Germany ready for Canada
World Cup opener crucial contest for both countries
by John Korobanik, The Edmonton Journal, September 18, 2003
COLUMBUS - Striker Birgit Prinz and WUSA player of the year Maren Meinert spearhead a strong German team that would rather not have Canada in its grouping but is confident about its chances and comfortable with its preparation for the 2003 FIFA women's World Cup.
"I might not have wanted Canada, but I'm satisfied nonetheless," German coach Tina Theune-Meyer recently told FIFAworldcup.com
. "Canada has developed into a very strong side over the last two years and has really grown in stature. They're clearly joint favourites of the group."
Germany, ranked No. 3 in the world, and No. 12 Canada meet on Saturday in the opening match of the three-week tournament for both teams. It is a pivotal match for both, and could ultimately determine who finishes first in the group and gets to avoid meeting intimidating China in the first playoff round.
"The most important game is the one against Canada," midfielder Sandra Smisek said in a recent interview. "It's the first game and Canada is definitely our strongest opponent in the group."
Smisek, from FFC Frankfurt, can see the Germans, a longtime dominant force in European soccer, advancing a long way in the World Cup, if they get by Canada.
"We just have to concentrate on Canada. Anything else would just be daydreaming."
Japan, which upset Mexico to get into the World Cup, and Argentina are also in the C group with Germany and Canada.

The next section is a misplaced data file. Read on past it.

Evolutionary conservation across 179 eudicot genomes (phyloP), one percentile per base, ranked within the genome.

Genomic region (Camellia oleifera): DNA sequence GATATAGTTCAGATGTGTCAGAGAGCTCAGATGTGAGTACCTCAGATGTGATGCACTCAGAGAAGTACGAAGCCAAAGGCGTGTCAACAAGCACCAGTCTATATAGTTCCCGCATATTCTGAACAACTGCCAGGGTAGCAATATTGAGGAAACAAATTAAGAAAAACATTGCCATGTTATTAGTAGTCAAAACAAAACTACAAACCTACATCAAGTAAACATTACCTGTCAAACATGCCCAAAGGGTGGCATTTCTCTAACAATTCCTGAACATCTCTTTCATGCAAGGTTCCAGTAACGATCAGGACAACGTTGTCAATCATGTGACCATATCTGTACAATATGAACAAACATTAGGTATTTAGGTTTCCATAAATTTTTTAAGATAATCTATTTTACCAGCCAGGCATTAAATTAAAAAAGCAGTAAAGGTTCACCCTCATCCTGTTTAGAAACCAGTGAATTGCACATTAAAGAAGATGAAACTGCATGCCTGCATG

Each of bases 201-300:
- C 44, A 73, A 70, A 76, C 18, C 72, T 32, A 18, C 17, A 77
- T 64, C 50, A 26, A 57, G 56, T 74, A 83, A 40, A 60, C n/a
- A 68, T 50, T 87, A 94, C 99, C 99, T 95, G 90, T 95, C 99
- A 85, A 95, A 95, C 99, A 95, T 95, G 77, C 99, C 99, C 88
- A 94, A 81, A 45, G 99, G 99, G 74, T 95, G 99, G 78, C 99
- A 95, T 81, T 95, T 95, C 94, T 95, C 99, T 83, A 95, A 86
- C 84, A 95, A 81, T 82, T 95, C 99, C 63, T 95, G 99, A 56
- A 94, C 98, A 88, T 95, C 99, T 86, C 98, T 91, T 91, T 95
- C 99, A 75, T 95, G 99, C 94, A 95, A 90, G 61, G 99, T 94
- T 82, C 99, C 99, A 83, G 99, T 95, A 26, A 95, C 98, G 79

Prinz, Meinert and Smisek are just three members of a strong, well-balanced German squad that surprisingly is without talented scorer Inka Grings. The three-time leading scorer in Germany and a member of the country's 2000 Olympic bronze-medal team had played alongside Prinz to form one of the world's most dangerous striker units in women's soccer.
But Grings is still recovering from a damaged kneecap and torn ligaments, prompting Theune-Meyer to omit her from the side. Factored into that decision was the strong play this year of Meinert, who came out of retirement to be named player of the year in the Women's United Soccer Association.
"In Maren Meinert and Steffi Jones we are welcoming back two massive players from the spine of the European championship-winning team of 2001," said Theune-Meyer. "Their experience and class can only benefit the team for the challenges which lie ahead."
The pair made their return to the German side last weekend in a 4-0 victory over England that allowed Meinert to demonstrate that she hasn't lost the ability to give defenders fits on the left side.
Prinz said seeing the pair back in the German national colours was a boost for the squad and their World Cup hopes. "They are big-game players and we need them," she said. "We have a better chance of success with Steffi and Maren in the lineup; it's as simple as that."
While the Germans have been a force in Europe, it is their preoccupation with the European championship that may have hindered their chances in previous World Cups, in which they finished second in 1995 and fourth in 1999.
Germany kept together a veteran squad to win the European title in 2001 but since then has been scrambling to get younger players onto the team.
Theune-Meyer has two 20-year-olds on her side -- midfielders Linda Bresonik and Viola Odebrecht -- and a pair of 23-year-olds, defender Nia Kunzer and forward Martina Muller. Otherwise it is a veteran team, mostly over the age of 25 and including five women over the age of 30. By contrast, Canada has just three players over 30 and eight aged 20 or younger.
Germany's oldest player, 32-year-old midfielder Bettina Wiegmann, with 147 caps and 48 international goals to her credit, likes the makeup of her side, and after a long period of preparation that included numerous games against men's teams, she is confident of their chances.
"We have a cohesive and balanced team with a good spirit and no cliques whatsoever," Wiegmann said. "I think we will have a big part to play in the World Cup."